image caption Thousands of people are living in makeshift camps in Kabul after fleeing the Taliban insurgency
The Taliban have seized the cities of Ghazni and Herat in the same day, taking control of 11 provincial capitals in less than a week.
Taking strategically important Ghazni increases the likelihood the Taliban could take the capital Kabul.
There is also heavy fighting in the second largest city, Kandahar.
The insurgents have moved at speed, seizing new territories almost daily, as US and other foreign troops withdraw after 20 years of military operations.
They now control a third of Afghanistan’s regional cities, in a crushing blow for government security forces.
Taking Ghazni is a significant gain due to its location – the city is on the major Kabul-Kandahar motorway, linking militant strongholds in the south to Kabul.
A provincial council member in the city told the BBC that the Taliban had taken most of the centre, with only a police base on the outskirts controlled by the Afghan security forces.
Herat, in the west of Afghanistan, has been under siege for weeks and on Thursday a regional council member confirmed to the BBC that the city had also fallen to the Taliban, including the governor’s office. Video on social media shows the insurgents running through a central street firing their weapons, and the Taliban flag was seen flying over the police headquarters.
Meanwhile in Kandahar, once the Taliban’s stronghold, heavy fighting was reported and the militants claimed to have taken over its prison and released all of the inmates, although this has not been confirmed.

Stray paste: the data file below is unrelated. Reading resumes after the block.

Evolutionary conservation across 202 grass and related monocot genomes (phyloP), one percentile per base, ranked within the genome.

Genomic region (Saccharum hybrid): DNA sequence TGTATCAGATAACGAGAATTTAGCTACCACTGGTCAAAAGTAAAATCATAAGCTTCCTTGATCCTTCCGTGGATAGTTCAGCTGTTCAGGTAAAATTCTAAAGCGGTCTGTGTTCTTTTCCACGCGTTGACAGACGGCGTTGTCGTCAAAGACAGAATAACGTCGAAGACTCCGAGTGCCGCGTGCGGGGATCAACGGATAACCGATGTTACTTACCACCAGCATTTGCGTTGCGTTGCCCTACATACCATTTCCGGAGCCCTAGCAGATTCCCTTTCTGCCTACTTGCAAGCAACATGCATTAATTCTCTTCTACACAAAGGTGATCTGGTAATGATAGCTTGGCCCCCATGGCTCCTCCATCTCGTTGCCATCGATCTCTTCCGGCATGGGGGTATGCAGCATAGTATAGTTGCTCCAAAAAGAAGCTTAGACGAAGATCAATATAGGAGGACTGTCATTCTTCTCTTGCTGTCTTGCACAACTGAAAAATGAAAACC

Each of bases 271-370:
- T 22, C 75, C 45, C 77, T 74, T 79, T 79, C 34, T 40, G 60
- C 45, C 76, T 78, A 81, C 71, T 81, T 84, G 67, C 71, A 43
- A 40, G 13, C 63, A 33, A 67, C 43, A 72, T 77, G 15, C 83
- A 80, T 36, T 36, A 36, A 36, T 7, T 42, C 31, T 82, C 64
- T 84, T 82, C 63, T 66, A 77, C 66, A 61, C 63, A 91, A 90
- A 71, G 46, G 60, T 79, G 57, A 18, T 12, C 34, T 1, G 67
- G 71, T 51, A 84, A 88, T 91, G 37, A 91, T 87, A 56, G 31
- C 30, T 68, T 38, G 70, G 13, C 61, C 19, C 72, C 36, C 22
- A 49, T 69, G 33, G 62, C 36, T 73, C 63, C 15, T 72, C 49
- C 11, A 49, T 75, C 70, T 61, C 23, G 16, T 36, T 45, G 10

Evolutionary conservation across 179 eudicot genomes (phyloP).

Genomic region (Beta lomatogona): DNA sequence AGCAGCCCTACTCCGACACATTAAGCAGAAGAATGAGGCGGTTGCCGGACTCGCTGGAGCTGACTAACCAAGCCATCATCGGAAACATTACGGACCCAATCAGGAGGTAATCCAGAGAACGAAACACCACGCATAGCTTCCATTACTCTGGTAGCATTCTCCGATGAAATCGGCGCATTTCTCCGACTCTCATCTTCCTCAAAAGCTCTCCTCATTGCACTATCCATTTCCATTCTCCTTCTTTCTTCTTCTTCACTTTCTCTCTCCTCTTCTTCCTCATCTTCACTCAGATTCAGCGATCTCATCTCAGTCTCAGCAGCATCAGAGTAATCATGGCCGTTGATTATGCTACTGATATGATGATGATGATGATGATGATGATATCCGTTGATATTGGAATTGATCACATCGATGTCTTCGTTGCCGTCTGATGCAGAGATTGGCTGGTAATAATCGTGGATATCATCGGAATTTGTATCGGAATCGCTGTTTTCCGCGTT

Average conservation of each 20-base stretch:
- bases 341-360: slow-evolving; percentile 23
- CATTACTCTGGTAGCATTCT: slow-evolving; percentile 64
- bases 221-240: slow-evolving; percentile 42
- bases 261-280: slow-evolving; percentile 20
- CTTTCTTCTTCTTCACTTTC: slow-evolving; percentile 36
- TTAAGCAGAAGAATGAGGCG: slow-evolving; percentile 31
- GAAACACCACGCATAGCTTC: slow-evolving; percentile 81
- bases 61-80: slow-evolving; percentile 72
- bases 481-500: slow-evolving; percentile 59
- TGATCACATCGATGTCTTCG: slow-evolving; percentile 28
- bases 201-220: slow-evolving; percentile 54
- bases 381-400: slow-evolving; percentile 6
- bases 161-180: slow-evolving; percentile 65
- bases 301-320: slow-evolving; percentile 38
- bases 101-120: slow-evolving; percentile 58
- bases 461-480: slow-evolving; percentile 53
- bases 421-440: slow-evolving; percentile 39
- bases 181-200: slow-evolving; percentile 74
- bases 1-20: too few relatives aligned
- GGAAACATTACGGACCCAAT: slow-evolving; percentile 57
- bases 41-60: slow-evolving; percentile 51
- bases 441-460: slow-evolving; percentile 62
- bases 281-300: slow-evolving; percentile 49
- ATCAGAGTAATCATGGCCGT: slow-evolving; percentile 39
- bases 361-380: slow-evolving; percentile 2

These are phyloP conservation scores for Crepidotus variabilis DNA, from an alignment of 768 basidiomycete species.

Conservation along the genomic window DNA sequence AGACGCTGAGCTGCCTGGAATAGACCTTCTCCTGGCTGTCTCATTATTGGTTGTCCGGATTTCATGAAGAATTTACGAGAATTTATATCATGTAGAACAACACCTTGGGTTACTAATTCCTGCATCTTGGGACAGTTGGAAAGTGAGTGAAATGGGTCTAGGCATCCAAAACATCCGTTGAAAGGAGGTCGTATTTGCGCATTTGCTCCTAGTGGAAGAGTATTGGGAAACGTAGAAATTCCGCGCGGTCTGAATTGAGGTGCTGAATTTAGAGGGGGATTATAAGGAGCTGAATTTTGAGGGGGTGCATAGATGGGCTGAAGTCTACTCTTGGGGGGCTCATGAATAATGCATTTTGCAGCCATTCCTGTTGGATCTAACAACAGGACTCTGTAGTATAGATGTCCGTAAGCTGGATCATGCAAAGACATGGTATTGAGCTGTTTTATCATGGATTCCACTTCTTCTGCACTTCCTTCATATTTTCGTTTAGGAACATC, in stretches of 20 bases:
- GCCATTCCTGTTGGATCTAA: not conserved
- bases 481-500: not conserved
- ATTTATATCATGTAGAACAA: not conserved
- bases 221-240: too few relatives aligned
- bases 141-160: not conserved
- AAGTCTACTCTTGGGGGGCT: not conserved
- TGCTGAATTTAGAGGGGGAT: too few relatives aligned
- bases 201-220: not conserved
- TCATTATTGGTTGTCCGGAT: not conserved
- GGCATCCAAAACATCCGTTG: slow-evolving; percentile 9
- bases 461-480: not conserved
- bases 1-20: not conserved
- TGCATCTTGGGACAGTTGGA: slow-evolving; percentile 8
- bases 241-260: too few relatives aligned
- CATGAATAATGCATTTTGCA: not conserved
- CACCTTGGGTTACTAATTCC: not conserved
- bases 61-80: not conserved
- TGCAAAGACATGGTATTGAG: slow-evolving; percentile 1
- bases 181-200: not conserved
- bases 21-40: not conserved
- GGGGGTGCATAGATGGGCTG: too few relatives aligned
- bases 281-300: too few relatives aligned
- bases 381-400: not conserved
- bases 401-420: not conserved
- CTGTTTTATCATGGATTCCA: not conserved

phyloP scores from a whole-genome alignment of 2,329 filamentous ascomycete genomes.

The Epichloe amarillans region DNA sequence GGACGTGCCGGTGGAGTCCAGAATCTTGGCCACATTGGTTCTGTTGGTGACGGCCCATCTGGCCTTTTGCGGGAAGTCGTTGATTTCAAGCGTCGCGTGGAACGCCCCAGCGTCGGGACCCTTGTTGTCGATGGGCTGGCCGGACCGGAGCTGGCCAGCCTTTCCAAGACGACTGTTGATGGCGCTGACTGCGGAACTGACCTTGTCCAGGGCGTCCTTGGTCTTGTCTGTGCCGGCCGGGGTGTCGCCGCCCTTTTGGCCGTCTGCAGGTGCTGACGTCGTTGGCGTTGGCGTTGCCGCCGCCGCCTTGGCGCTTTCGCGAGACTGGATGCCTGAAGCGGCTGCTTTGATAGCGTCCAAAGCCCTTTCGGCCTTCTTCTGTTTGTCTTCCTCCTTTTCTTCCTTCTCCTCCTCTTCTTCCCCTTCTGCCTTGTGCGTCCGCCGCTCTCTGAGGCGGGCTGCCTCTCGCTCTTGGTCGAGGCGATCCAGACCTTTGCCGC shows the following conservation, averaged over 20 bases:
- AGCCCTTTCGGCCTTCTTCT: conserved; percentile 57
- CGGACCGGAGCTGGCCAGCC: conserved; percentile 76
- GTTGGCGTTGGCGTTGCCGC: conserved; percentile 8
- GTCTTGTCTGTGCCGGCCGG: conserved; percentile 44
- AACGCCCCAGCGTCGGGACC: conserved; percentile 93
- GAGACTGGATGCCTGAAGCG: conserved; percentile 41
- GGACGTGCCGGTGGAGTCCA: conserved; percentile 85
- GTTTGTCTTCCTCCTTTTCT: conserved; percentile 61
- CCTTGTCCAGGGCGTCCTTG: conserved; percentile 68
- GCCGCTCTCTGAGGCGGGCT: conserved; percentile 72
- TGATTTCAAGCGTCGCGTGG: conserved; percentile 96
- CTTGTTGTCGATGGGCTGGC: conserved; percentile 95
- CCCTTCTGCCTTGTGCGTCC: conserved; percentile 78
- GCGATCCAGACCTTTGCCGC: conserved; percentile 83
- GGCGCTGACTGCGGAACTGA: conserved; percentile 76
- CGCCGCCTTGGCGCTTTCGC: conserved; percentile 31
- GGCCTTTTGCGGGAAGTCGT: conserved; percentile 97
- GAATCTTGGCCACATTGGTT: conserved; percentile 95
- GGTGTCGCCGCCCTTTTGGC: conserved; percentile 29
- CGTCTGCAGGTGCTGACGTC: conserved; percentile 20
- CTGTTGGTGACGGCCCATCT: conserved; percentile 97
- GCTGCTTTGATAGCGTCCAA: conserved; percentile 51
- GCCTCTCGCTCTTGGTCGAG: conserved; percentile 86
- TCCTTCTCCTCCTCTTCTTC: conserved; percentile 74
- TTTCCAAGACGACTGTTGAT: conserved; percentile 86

Prisoners were also freed in the southern city of Lashkar Gah, where there are reports that militants have taken over the police headquarters.
The US embassy in Kabul said it was hearing reports that the Taliban was executing Afghan troops who were surrendering, saying it was “deeply disturbing and could constitute war crimes.”
Escalating Taliban violence, including executions of surrendered Afghan troops, shows a lack of respect for #HumanRights. Don’t erase Afghanistan’s human rights gains of the last 20 years.
— U.S. Embassy Kabul (@USEmbassyKabul) August 12, 2021
The BBC is not responsible for the content of external sites.View original tweet on Twitter
More than 1,000 civilians have been killed in Afghanistan in the past month, according to the UN.
Just this week thousands of people from northern provinces have become internally displaced, travelling to Kabul to seek safety.
Makeshift camps have been established on scrubland on the outskirts of the capital, while many others have reportedly been sleeping on the streets or in abandoned warehouses.
“We have no money to buy bread, or get some medicine for my child,” a 35-year-old street vendor who fled Kunduz province after the Taliban set fire to his home told the BBC.
In response to the insurgency, the German government has threatened to end its annual financial support of $500m (£360m) to Afghanistan if the Taliban gains complete control of the country.
Germany has also suspended the forced repatriation of Afghan citizens whose asylum applications have failed. The French and Danish governments said they would follow the same policy.
On Wednesday, Afghanistan replaced its army chief, General Wali Mohammad Ahmadzai, who had only been in the post since June.
Also on Wednesday, President Ashraf Ghani flew to the northern city of Mazar-i-Sharif – traditionally an anti-Taliban bastion – to try to rally pro-government forces there.
Mazar-i-Sharif lies close to the borders with Uzbekistan and Tajikistan, and its loss would mark the complete collapse of government control over northern Afghanistan.
President Ghani held crisis talks in Mazar-i-Sharif with ethnic Uzbek warlord Abdul Rashid Dostum and prominent ethnic Tajik leader Atta Mohammad Noor about defending the city.
Mr Dostum, a veteran commander, was quoted as saying: “The Taliban have come to the north several times but they were always trapped.”
For years, Mr Ghani tried to sideline the warlords in an attempt to boost the Afghan National Army, and now he is turning to them in his hour of need, the BBC’s Ethirajan Anbarasan says. Earlier this week, the president also agreed to arm pro-government militia.